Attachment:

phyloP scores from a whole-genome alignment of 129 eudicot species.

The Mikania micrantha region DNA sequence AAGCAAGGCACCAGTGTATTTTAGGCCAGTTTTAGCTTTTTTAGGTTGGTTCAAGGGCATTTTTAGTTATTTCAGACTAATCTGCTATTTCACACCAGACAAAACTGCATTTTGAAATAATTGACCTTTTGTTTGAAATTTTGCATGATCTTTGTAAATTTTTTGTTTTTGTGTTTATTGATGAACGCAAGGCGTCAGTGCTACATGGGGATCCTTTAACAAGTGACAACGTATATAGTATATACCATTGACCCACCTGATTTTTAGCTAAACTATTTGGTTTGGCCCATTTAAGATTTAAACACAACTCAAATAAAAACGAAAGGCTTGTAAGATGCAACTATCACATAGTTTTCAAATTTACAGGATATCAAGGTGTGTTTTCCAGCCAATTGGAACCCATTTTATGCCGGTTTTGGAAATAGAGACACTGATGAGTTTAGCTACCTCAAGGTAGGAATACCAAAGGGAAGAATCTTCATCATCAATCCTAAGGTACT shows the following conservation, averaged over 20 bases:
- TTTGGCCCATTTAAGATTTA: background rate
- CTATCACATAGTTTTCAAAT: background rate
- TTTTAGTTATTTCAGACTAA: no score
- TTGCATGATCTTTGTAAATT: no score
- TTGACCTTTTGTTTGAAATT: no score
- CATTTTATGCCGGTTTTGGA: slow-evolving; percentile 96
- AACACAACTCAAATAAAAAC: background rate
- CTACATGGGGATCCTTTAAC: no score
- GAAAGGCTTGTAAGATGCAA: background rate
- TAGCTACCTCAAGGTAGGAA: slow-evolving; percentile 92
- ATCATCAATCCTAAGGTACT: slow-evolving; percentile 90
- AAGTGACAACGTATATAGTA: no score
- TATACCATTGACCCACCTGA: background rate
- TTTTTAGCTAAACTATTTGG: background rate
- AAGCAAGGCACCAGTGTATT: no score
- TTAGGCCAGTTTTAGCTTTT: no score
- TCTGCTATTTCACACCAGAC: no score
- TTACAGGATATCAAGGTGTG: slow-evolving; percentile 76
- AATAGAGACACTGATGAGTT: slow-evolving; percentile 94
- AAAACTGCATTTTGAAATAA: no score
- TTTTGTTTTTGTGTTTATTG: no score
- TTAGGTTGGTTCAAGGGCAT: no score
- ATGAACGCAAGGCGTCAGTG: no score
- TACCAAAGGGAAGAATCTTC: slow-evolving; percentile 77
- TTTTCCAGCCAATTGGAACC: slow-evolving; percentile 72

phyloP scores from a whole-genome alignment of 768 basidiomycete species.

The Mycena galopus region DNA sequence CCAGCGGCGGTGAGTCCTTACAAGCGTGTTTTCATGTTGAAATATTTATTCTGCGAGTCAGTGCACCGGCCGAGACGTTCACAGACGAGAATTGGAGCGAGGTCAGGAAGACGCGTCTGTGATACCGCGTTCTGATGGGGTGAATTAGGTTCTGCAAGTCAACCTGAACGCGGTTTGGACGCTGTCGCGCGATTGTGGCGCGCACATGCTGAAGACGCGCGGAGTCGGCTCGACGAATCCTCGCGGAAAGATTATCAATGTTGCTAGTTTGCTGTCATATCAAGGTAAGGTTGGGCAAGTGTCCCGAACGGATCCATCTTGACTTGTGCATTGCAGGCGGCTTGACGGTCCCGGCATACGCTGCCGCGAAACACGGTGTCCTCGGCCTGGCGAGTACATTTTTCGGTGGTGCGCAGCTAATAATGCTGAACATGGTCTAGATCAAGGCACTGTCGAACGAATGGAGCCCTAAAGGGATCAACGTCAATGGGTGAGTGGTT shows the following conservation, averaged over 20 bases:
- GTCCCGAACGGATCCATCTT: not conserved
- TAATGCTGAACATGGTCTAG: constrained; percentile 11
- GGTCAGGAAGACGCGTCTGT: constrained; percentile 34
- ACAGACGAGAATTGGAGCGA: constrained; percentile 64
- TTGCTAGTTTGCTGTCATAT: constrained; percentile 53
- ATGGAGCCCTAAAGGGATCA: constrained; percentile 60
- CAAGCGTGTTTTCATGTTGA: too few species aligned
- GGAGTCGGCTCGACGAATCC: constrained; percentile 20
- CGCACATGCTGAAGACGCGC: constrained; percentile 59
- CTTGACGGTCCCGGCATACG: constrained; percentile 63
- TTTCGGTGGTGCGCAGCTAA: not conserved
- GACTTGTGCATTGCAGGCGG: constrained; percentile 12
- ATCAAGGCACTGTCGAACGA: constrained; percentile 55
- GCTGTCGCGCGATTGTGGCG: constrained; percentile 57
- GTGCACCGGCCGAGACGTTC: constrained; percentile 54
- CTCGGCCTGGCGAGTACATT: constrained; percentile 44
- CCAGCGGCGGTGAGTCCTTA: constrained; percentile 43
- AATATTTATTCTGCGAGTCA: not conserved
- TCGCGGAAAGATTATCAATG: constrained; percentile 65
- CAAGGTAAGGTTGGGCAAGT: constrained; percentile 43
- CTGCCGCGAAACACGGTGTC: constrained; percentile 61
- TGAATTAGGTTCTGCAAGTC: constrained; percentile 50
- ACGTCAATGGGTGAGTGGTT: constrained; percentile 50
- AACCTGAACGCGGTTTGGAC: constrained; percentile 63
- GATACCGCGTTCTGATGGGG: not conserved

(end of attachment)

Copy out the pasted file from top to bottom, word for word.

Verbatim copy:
phyloP scores from a whole-genome alignment of 129 eudicot species.

The Mikania micrantha region DNA sequence AAGCAAGGCACCAGTGTATTTTAGGCCAGTTTTAGCTTTTTTAGGTTGGTTCAAGGGCATTTTTAGTTATTTCAGACTAATCTGCTATTTCACACCAGACAAAACTGCATTTTGAAATAATTGACCTTTTGTTTGAAATTTTGCATGATCTTTGTAAATTTTTTGTTTTTGTGTTTATTGATGAACGCAAGGCGTCAGTGCTACATGGGGATCCTTTAACAAGTGACAACGTATATAGTATATACCATTGACCCACCTGATTTTTAGCTAAACTATTTGGTTTGGCCCATTTAAGATTTAAACACAACTCAAATAAAAACGAAAGGCTTGTAAGATGCAACTATCACATAGTTTTCAAATTTACAGGATATCAAGGTGTGTTTTCCAGCCAATTGGAACCCATTTTATGCCGGTTTTGGAAATAGAGACACTGATGAGTTTAGCTACCTCAAGGTAGGAATACCAAAGGGAAGAATCTTCATCATCAATCCTAAGGTACT shows the following conservation, averaged over 20 bases:
- TTTGGCCCATTTAAGATTTA: background rate
- CTATCACATAGTTTTCAAAT: background rate
- TTTTAGTTATTTCAGACTAA: no score
- TTGCATGATCTTTGTAAATT: no score
- TTGACCTTTTGTTTGAAATT: no score
- CATTTTATGCCGGTTTTGGA: slow-evolving; percentile 96
- AACACAACTCAAATAAAAAC: background rate
- CTACATGGGGATCCTTTAAC: no score
- GAAAGGCTTGTAAGATGCAA: background rate
- TAGCTACCTCAAGGTAGGAA: slow-evolving; percentile 92
- ATCATCAATCCTAAGGTACT: slow-evolving; percentile 90
- AAGTGACAACGTATATAGTA: no score
- TATACCATTGACCCACCTGA: background rate
- TTTTTAGCTAAACTATTTGG: background rate
- AAGCAAGGCACCAGTGTATT: no score
- TTAGGCCAGTTTTAGCTTTT: no score
- TCTGCTATTTCACACCAGAC: no score
- TTACAGGATATCAAGGTGTG: slow-evolving; percentile 76
- AATAGAGACACTGATGAGTT: slow-evolving; percentile 94
- AAAACTGCATTTTGAAATAA: no score
- TTTTGTTTTTGTGTTTATTG: no score
- TTAGGTTGGTTCAAGGGCAT: no score
- ATGAACGCAAGGCGTCAGTG: no score
- TACCAAAGGGAAGAATCTTC: slow-evolving; percentile 77
- TTTTCCAGCCAATTGGAACC: slow-evolving; percentile 72

phyloP scores from a whole-genome alignment of 768 basidiomycete species.

The Mycena galopus region DNA sequence CCAGCGGCGGTGAGTCCTTACAAGCGTGTTTTCATGTTGAAATATTTATTCTGCGAGTCAGTGCACCGGCCGAGACGTTCACAGACGAGAATTGGAGCGAGGTCAGGAAGACGCGTCTGTGATACCGCGTTCTGATGGGGTGAATTAGGTTCTGCAAGTCAACCTGAACGCGGTTTGGACGCTGTCGCGCGATTGTGGCGCGCACATGCTGAAGACGCGCGGAGTCGGCTCGACGAATCCTCGCGGAAAGATTATCAATGTTGCTAGTTTGCTGTCATATCAAGGTAAGGTTGGGCAAGTGTCCCGAACGGATCCATCTTGACTTGTGCATTGCAGGCGGCTTGACGGTCCCGGCATACGCTGCCGCGAAACACGGTGTCCTCGGCCTGGCGAGTACATTTTTCGGTGGTGCGCAGCTAATAATGCTGAACATGGTCTAGATCAAGGCACTGTCGAACGAATGGAGCCCTAAAGGGATCAACGTCAATGGGTGAGTGGTT shows the following conservation, averaged over 20 bases:
- GTCCCGAACGGATCCATCTT: not conserved
- TAATGCTGAACATGGTCTAG: constrained; percentile 11
- GGTCAGGAAGACGCGTCTGT: constrained; percentile 34
- ACAGACGAGAATTGGAGCGA: constrained; percentile 64
- TTGCTAGTTTGCTGTCATAT: constrained; percentile 53
- ATGGAGCCCTAAAGGGATCA: constrained; percentile 60
- CAAGCGTGTTTTCATGTTGA: too few species aligned
- GGAGTCGGCTCGACGAATCC: constrained; percentile 20
- CGCACATGCTGAAGACGCGC: constrained; percentile 59
- CTTGACGGTCCCGGCATACG: constrained; percentile 63
- TTTCGGTGGTGCGCAGCTAA: not conserved
- GACTTGTGCATTGCAGGCGG: constrained; percentile 12
- ATCAAGGCACTGTCGAACGA: constrained; percentile 55
- GCTGTCGCGCGATTGTGGCG: constrained; percentile 57
- GTGCACCGGCCGAGACGTTC: constrained; percentile 54
- CTCGGCCTGGCGAGTACATT: constrained; percentile 44
- CCAGCGGCGGTGAGTCCTTA: constrained; percentile 43
- AATATTTATTCTGCGAGTCA: not conserved
- TCGCGGAAAGATTATCAATG: constrained; percentile 65
- CAAGGTAAGGTTGGGCAAGT: constrained; percentile 43
- CTGCCGCGAAACACGGTGTC: constrained; percentile 61
- TGAATTAGGTTCTGCAAGTC: constrained; percentile 50
- ACGTCAATGGGTGAGTGGTT: constrained; percentile 50
- AACCTGAACGCGGTTTGGAC: constrained; percentile 63
- GATACCGCGTTCTGATGGGG: not conserved